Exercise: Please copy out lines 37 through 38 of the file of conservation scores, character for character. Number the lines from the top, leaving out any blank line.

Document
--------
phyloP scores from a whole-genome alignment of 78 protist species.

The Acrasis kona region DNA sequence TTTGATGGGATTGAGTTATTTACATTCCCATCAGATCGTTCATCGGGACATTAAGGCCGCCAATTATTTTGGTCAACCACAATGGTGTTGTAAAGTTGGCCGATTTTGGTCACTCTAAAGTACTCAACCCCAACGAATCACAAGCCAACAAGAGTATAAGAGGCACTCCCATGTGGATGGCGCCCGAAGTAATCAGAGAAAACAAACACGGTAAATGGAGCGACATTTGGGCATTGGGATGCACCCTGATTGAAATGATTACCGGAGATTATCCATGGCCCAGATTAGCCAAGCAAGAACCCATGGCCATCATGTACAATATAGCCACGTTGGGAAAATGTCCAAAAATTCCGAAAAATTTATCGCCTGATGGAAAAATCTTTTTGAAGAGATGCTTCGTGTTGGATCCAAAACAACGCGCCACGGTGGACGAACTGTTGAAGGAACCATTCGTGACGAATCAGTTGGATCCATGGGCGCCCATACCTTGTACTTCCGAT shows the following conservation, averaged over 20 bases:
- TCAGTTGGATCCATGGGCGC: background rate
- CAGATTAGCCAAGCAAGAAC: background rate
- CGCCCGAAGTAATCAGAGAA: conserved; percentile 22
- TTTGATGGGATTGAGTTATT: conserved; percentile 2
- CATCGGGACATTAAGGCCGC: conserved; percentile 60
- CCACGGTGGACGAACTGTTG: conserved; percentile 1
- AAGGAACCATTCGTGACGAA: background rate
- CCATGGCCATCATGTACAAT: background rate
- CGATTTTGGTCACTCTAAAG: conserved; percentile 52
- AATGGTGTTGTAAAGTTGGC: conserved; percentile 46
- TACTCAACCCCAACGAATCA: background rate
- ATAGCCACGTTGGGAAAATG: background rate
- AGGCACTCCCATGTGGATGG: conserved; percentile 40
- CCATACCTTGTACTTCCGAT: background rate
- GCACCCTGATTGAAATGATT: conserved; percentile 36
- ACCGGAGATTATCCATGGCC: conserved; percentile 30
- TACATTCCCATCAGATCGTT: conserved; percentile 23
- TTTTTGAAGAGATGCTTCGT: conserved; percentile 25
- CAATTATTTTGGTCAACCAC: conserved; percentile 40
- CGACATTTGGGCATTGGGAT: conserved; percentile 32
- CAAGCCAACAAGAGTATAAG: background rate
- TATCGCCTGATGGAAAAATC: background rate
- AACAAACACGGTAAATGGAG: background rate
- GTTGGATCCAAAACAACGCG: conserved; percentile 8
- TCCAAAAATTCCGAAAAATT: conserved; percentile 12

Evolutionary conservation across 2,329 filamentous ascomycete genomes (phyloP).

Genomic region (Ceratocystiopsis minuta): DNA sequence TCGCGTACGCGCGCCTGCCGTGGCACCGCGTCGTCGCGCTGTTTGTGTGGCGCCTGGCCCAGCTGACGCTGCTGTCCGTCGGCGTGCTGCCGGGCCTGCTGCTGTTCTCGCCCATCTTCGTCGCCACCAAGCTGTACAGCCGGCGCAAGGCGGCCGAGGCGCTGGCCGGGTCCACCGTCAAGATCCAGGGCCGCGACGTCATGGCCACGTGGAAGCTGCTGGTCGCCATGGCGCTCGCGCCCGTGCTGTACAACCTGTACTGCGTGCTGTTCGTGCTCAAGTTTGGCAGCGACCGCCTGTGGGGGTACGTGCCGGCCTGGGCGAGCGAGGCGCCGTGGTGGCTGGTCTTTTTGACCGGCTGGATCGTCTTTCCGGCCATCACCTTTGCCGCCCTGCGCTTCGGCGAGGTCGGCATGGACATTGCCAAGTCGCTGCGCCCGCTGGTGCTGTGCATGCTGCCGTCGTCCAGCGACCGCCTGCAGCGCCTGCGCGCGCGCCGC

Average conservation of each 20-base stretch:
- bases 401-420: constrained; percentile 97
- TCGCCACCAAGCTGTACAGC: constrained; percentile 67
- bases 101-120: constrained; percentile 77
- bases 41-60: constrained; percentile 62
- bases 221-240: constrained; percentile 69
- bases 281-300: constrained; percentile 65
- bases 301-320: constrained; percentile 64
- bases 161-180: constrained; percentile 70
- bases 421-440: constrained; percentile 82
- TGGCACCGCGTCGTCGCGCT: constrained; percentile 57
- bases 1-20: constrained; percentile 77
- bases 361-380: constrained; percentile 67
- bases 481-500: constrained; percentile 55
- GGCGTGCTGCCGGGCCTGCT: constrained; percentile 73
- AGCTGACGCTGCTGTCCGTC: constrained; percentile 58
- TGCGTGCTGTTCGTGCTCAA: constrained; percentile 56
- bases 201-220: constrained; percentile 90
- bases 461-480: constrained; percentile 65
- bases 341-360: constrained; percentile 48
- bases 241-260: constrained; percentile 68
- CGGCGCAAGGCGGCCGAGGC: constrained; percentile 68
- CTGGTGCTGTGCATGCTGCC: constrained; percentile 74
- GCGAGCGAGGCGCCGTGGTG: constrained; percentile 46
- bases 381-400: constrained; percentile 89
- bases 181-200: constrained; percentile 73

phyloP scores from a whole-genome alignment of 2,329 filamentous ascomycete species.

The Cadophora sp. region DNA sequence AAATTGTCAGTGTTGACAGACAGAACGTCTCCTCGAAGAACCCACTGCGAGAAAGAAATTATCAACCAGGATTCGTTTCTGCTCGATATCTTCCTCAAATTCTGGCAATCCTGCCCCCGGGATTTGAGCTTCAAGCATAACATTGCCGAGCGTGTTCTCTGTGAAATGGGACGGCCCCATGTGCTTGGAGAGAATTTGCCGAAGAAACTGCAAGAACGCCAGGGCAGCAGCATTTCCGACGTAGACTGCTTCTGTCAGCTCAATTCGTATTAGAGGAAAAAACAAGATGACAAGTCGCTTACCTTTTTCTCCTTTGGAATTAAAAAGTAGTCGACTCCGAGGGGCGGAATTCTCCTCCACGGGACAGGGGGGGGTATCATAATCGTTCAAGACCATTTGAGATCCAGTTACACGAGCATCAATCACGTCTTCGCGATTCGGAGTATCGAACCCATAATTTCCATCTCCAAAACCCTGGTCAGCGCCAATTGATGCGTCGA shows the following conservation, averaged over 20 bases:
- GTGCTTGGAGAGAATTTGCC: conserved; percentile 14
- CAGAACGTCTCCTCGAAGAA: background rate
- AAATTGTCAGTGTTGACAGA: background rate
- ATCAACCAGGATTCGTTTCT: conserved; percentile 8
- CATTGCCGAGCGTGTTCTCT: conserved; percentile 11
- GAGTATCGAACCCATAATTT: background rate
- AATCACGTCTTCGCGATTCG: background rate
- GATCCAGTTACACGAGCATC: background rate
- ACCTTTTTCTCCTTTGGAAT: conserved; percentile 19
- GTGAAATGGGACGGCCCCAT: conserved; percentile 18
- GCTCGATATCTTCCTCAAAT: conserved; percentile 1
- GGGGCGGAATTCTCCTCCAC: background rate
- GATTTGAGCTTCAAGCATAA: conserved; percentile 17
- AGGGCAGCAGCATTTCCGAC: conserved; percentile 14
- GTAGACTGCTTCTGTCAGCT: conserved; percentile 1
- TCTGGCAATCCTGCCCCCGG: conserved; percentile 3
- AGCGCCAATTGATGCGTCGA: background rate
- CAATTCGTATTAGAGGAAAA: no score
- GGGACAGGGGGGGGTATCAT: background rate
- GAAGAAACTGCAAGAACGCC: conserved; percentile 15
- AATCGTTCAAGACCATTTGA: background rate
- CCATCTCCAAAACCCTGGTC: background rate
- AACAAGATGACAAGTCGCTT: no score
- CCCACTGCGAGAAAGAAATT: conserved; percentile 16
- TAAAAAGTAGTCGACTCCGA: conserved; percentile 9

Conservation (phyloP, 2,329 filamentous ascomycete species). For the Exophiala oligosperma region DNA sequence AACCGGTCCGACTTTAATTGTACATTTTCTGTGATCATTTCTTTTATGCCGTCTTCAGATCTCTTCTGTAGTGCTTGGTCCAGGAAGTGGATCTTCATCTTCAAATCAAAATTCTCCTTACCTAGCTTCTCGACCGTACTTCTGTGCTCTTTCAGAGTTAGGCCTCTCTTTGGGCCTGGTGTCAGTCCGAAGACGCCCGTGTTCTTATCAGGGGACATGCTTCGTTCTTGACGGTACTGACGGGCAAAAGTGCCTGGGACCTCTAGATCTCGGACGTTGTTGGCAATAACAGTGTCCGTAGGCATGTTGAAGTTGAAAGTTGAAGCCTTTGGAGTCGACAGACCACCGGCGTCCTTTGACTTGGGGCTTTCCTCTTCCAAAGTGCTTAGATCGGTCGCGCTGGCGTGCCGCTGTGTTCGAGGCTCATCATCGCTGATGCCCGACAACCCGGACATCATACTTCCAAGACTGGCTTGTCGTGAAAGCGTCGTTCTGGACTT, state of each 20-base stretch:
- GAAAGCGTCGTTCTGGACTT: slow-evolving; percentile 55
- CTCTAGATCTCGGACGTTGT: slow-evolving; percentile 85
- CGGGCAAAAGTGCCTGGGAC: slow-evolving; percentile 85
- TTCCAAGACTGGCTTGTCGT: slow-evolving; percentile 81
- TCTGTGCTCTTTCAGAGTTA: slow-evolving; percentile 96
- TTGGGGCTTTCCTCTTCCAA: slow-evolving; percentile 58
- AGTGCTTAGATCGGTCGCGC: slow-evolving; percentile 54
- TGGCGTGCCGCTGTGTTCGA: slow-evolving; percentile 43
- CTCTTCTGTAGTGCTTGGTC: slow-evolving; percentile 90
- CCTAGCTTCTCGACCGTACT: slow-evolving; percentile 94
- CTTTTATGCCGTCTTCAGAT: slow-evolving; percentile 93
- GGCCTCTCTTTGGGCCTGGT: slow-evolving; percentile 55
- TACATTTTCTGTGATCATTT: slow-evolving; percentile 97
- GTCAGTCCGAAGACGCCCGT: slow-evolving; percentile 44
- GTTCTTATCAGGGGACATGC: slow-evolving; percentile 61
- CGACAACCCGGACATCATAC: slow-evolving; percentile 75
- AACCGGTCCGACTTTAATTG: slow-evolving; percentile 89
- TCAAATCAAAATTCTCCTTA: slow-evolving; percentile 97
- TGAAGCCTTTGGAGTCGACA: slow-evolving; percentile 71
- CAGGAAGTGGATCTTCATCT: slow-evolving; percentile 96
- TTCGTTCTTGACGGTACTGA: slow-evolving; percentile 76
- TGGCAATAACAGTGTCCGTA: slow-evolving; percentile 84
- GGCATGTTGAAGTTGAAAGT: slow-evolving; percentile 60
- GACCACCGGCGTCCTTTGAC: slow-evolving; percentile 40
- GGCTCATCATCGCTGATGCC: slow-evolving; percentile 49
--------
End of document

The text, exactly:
- bases 301-320: constrained; percentile 64
- bases 161-180: constrained; percentile 70